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Avery Post

Gift Giving in Relationships

We have all faced that age-old dilemma: what can I get my partner as a gift that a) I haven’t done before, b) that will strengthen our relationship to each other, and c) with which they won’t be disappointed.

In this time of gift-giving considering your partner’s love language is important. In Gary Chapman’s book, the Five Love Languages his stories are very similar to the ones of my clients. We each have unique ways we prefer to show our love and receive love.

The 5 ways we express heartfelt commitment to our partner are: Words of Affirmation; Quality Time; Receiving Gifts; Acts of Service and Physical Touch. For some people, they know immediately what they offer and what they like to receive. You can ask yourself and your partner – which do I/you yearn for from you/me? What have I/you been doing when we feel most loved? Tuning into these can enrich your relationship.

Not surprisingly, sometimes there is a mismatch between partners and this can lead to unintended disappointment. One of the times when I saw this in a session was with a man who had worked hard all his life to give his wife gifts – a home, car, and expensive fur coat. Sadly, what she most wanted was words of affirmation and he was completely unable to do this. You can imagine his devastation when she gave the coat away and her desperation to try to reach him. I encourage couples to explore these aspects together to make sure the gift they offer fits each other’s hearts.

Another dilemma in gift-receiving, are gifts with a hidden cost. It is rare that a gift does not have expectations and strings attached. At the very least, reciprocity: the gift I give you has to have equal monetary value or I will feel guilty or embarrassed. To the extreme, since I got you this (whether you wanted it or not) you owe me. Sadly, gifts with strings attached are not really gifts at all but social attempts to obtain something for oneself – whether boasting rights or obligation.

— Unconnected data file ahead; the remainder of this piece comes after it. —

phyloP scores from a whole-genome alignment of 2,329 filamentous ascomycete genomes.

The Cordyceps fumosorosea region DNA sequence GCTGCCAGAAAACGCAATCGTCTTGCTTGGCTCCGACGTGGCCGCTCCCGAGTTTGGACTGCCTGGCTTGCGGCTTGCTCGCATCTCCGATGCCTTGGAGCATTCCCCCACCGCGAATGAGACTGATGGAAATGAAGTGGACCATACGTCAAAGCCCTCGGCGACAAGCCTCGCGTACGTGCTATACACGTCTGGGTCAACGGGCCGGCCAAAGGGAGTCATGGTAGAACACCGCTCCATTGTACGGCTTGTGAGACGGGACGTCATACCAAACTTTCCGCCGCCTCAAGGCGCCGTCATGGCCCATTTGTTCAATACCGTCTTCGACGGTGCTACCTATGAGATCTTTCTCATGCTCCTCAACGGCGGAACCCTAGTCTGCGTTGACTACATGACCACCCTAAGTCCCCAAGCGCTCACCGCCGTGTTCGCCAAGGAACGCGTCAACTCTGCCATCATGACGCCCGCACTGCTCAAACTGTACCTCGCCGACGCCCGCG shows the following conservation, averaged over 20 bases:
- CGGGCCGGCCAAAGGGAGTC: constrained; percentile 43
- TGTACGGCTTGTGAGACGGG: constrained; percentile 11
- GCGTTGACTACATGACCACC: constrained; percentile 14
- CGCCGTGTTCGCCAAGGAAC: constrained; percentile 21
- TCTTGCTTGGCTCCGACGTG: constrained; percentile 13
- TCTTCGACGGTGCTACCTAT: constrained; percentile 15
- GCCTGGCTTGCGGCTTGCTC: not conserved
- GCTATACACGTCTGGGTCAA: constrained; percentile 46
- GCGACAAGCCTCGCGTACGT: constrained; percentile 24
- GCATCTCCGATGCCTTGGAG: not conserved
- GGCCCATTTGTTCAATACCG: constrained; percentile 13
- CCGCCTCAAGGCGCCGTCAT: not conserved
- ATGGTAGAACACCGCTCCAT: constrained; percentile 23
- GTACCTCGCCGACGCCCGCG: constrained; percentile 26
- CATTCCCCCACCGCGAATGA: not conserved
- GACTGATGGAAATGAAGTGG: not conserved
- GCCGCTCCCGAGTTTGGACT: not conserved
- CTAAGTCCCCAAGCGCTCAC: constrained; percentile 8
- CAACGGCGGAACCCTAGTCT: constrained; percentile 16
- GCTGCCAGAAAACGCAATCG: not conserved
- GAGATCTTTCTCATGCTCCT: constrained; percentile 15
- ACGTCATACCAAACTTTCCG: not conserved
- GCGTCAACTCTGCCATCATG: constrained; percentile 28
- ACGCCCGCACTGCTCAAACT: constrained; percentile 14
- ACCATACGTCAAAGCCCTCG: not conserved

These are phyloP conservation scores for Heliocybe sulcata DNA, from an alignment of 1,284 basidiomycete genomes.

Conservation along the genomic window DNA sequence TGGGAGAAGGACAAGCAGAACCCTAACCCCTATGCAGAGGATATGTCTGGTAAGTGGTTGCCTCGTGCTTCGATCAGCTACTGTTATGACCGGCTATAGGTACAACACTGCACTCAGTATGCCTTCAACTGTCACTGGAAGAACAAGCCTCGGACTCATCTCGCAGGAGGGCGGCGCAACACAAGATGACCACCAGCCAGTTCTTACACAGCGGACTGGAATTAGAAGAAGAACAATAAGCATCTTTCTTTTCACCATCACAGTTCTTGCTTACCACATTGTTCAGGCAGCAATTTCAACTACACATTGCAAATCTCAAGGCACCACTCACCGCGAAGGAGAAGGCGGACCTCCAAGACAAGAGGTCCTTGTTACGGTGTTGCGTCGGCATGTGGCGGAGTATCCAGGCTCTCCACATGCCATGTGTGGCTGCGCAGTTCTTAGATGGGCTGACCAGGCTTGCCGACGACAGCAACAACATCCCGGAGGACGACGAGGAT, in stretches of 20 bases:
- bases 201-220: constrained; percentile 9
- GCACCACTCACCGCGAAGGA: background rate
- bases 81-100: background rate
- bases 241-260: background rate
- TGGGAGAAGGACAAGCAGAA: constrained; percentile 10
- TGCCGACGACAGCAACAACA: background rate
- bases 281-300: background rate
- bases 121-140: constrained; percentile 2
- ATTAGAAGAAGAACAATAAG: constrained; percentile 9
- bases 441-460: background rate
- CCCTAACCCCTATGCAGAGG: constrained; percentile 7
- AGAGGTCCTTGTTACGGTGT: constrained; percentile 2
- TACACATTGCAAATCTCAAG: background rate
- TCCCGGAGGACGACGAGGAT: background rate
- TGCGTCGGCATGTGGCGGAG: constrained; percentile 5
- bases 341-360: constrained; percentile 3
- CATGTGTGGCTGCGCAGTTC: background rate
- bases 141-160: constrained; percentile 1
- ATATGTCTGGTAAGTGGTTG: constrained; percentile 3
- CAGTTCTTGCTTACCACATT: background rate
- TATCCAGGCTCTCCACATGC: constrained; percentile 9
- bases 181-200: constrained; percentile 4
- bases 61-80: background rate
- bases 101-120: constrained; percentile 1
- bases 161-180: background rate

Are there any gifts without this weight? A true gift comes from the heart with no expectation of return. Random acts of kindness and pay it forward are much easier than the angst-fraught search for just the right gift. Is that because it is usually spontaneous and with strangers? Maybe we should do these with loved ones too.

I don’t know where I learned it but believe that it is true: “unasked for advice is not a gift”. We can have good intentions to want to help someone but the how what and when makes a difference. A greater gift is to listen, encourage, and support our loved ones without laying our choices onto them.

The hardest part – what do you do if the gift is really not right for you? I’m afraid I don’t have the answer to this one. I have friends who would never tell the truth about their reaction to the gift so I can never know if they really liked it or not. I have seen the disappointment in my partner’s eyes when I returned something to get something more appropriate. I have lied and said I like it then got the same thing again (the white elephant syndrome). I have told the truth and with my partner worked it out. This one is totally up to you, the situation, and the likely consequences. Besides, our disappointment in a gift says much more about oneself than the giver.

In the end, to get it right, all we can do is give with love and receive with joy.


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